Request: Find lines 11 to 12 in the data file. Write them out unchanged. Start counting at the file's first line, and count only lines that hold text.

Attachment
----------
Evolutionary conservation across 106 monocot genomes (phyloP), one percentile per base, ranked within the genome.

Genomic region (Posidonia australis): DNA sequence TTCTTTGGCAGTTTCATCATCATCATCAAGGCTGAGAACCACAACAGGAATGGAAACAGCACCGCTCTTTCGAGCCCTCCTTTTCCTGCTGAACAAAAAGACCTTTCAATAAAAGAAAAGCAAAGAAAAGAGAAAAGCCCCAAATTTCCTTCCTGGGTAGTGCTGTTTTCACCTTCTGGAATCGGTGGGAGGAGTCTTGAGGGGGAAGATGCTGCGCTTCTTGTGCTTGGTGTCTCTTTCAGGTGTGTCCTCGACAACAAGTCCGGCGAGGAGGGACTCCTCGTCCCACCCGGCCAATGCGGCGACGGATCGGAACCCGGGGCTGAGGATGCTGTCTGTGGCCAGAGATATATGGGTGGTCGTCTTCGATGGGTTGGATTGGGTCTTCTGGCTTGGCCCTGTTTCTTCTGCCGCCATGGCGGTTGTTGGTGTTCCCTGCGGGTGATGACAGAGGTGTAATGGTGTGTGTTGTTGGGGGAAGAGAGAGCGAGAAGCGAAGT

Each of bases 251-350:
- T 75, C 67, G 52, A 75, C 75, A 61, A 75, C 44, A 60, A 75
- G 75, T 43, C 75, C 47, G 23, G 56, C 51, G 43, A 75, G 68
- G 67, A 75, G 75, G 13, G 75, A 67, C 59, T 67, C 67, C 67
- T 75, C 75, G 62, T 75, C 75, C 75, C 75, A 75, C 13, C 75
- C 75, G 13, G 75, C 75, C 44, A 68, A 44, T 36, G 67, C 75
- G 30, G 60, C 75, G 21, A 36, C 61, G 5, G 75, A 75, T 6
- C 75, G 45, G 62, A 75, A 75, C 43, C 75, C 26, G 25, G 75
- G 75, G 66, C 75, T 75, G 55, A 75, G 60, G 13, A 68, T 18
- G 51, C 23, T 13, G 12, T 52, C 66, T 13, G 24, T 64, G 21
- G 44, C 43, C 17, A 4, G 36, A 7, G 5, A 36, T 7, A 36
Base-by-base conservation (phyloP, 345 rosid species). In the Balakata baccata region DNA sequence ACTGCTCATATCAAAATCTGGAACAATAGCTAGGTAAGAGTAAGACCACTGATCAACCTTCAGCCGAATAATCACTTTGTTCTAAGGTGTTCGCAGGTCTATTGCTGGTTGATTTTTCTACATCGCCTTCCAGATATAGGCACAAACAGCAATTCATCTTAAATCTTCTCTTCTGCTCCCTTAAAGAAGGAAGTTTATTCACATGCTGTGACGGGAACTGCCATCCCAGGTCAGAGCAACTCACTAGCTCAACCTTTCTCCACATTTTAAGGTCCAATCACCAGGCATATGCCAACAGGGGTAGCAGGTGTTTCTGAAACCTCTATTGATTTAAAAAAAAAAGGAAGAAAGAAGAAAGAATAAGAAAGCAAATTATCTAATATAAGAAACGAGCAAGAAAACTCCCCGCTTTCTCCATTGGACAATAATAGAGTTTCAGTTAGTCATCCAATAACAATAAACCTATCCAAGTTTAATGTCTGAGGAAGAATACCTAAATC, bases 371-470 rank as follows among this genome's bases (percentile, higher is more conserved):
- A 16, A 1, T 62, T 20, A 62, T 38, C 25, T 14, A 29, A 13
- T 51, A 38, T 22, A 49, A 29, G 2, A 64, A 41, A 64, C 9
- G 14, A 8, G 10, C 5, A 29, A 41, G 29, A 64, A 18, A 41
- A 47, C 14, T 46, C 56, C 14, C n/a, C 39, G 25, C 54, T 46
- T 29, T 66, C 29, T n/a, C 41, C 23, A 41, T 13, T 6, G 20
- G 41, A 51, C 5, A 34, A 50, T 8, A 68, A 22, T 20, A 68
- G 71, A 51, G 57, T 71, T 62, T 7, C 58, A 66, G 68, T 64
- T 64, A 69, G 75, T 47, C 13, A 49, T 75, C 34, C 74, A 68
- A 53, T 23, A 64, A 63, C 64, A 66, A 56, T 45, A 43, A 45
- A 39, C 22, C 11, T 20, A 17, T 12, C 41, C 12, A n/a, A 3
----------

- G 75, G 66, C 75, T 75, G 55, A 75, G 60, G 13, A 68, T 18
- G 51, C 23, T 13, G 12, T 52, C 66, T 13, G 24, T 64, G 21